Dad paused, and for the first time I noticed that his eyes were moist. He took a deep breath. “Grandma died later that year,” he said. “I never had another chance to give her a real valentine.”

He took the box from the bench and handed it to me. Then he turned and left the garage.

Later that night a red, heart-shaped box with two plastic roses on it was placed on Mrs. Hayes’s front doorstep by six giggling boys. We hid behind snow-covered bushes to see how she would react to receiving a full pound of candy and nuts.

With no strings attached.

Story by Joseph Walker

2a590b867e92e50d80d23d985b1f5344

3 Comments

Filed under Valentine's Day

Does Size Matter?

Hey y’all!

Here’s a continuation of my Toastmasters journey.

My first speech, The Ice Breaker was given  a few weeks ago. The following is Speech #2 of the Toastmasters speech series. Objectives: Supporting material, transitions, strong opening and closing statements withing 4-6 minutes. I’d like to share with you my speech which I titled, “Does Size Matter?” Once again, yes, I was nervous, although my husband in the audience said I hid it well. Yes, I even said a phrase backwards, but hey, you just press on through it.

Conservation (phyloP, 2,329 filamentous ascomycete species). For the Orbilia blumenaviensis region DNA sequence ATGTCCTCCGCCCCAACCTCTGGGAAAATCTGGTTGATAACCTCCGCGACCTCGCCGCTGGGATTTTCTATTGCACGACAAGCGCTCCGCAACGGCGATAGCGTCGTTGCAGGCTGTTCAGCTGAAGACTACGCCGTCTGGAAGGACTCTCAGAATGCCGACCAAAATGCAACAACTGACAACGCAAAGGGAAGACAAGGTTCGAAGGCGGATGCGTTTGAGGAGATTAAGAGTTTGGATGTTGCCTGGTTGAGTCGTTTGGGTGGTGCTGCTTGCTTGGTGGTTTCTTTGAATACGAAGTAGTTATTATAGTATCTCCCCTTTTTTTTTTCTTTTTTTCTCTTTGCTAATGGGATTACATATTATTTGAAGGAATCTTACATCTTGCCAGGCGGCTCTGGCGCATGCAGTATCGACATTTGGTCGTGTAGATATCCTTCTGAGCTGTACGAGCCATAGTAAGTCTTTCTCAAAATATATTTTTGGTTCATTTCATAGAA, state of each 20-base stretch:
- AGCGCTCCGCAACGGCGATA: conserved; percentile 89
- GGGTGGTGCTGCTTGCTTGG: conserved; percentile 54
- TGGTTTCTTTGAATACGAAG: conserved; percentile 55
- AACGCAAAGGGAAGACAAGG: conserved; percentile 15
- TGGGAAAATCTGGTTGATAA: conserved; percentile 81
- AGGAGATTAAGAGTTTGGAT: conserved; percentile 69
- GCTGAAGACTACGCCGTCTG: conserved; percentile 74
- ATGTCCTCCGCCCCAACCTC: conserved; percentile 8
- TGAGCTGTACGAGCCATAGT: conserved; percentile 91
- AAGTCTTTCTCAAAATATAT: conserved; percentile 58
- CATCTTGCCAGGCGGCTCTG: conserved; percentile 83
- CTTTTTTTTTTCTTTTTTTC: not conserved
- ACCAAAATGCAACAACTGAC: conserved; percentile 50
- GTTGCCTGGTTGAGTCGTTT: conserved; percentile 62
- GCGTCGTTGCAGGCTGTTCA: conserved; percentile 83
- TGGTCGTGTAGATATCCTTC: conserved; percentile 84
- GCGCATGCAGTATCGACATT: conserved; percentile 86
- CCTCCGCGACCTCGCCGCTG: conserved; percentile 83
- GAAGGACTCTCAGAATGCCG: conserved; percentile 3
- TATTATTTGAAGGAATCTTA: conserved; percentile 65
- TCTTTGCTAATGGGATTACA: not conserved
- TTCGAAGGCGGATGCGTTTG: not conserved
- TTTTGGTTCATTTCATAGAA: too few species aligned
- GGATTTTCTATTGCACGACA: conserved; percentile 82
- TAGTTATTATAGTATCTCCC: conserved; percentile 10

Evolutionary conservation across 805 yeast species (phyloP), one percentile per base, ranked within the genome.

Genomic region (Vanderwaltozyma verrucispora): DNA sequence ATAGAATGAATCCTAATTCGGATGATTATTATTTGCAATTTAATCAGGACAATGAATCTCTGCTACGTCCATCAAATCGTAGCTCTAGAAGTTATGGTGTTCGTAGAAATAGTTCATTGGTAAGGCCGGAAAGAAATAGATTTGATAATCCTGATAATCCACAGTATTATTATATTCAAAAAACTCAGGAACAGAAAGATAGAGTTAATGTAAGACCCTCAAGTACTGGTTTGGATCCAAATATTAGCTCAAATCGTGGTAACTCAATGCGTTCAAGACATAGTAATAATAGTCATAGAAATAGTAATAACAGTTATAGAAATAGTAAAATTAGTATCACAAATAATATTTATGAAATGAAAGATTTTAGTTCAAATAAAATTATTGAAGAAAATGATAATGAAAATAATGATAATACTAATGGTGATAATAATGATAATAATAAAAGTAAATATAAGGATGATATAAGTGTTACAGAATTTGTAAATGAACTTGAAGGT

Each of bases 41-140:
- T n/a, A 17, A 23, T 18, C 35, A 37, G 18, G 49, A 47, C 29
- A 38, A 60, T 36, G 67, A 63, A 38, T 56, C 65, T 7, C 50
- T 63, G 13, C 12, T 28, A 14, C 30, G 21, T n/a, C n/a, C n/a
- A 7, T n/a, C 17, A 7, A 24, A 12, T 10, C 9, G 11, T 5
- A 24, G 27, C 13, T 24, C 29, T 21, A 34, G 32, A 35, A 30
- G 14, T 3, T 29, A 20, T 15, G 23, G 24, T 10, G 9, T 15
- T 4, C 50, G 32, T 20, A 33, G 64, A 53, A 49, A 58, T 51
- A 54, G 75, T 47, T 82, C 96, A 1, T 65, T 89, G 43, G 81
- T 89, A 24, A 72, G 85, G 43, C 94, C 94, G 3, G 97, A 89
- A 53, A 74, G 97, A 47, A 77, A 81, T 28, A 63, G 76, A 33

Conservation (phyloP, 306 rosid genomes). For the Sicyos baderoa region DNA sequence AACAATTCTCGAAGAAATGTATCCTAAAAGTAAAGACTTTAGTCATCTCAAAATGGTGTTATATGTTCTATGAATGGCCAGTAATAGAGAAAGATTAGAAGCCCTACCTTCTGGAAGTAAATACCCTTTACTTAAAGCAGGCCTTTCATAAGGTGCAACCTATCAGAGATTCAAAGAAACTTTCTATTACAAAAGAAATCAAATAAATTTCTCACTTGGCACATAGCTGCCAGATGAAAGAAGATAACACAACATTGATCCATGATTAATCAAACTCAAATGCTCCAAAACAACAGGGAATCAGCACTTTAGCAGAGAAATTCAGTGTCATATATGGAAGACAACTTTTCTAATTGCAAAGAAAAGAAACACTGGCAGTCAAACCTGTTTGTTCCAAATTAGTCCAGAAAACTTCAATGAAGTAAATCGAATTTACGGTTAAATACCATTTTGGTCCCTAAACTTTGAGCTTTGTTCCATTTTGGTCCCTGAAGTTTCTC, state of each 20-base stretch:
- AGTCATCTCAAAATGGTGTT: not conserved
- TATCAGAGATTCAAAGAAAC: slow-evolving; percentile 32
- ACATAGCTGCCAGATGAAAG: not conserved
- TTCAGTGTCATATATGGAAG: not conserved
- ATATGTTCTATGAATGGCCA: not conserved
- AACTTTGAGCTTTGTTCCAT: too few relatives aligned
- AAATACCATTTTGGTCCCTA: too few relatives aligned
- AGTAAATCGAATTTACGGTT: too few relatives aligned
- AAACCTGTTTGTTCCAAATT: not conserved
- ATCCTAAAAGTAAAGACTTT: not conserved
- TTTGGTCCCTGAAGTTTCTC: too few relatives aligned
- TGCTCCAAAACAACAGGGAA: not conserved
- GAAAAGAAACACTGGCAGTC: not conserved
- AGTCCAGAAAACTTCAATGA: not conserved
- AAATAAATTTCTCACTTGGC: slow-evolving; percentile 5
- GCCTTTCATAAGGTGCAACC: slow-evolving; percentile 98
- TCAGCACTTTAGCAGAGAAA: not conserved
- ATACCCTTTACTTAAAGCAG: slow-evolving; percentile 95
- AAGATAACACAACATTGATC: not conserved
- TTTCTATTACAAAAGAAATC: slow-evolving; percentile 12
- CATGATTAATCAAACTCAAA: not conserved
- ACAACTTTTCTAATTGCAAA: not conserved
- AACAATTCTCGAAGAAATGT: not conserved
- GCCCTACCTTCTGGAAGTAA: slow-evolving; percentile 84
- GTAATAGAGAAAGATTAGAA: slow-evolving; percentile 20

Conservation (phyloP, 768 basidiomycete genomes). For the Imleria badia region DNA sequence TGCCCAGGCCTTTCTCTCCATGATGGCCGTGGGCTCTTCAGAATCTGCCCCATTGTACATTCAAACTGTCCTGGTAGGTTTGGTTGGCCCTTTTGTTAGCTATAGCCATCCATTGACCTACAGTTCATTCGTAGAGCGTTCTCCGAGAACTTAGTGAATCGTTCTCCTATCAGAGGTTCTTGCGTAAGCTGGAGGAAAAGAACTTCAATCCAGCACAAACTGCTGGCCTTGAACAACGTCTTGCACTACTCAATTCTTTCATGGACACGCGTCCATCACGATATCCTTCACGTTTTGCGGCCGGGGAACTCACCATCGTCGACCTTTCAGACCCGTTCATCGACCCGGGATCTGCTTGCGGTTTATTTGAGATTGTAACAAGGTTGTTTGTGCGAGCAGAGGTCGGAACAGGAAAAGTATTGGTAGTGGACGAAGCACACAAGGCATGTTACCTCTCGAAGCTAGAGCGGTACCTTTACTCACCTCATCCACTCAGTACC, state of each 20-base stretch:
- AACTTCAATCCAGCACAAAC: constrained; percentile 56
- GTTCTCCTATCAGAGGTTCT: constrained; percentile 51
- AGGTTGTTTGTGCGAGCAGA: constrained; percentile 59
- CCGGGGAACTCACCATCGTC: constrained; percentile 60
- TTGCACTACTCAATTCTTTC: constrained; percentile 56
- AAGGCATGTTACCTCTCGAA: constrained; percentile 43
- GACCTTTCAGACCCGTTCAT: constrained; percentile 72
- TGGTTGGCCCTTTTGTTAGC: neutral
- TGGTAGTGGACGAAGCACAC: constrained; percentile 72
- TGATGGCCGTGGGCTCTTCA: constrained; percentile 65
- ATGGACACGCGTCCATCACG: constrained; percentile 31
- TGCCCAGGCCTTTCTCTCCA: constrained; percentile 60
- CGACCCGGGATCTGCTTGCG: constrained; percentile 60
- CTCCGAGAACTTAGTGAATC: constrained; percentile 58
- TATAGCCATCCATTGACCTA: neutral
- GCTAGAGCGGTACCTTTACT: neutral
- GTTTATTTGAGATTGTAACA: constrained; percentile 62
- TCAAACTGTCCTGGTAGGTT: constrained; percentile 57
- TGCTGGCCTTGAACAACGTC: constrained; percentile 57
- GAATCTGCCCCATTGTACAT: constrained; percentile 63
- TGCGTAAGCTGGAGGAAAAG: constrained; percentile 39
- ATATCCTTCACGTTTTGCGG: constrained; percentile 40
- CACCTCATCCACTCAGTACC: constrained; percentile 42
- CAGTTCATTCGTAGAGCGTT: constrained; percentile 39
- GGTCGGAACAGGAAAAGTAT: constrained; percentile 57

My fellow Toastmasters:

How many of you have dreams? Visions? Goals? Most of you, right?

Some things don’t sit right with me & here is a Pet Peeve:

I have heard time & time again how one has to dream BIG in

Order to achieve something … or be something …

0r change something …

You’ve heard the saying:

IF YOUR DREAMS DON’T SCARE YOU THEY AREN’T BIG ENOUGH!

This is what I’d like to say about that: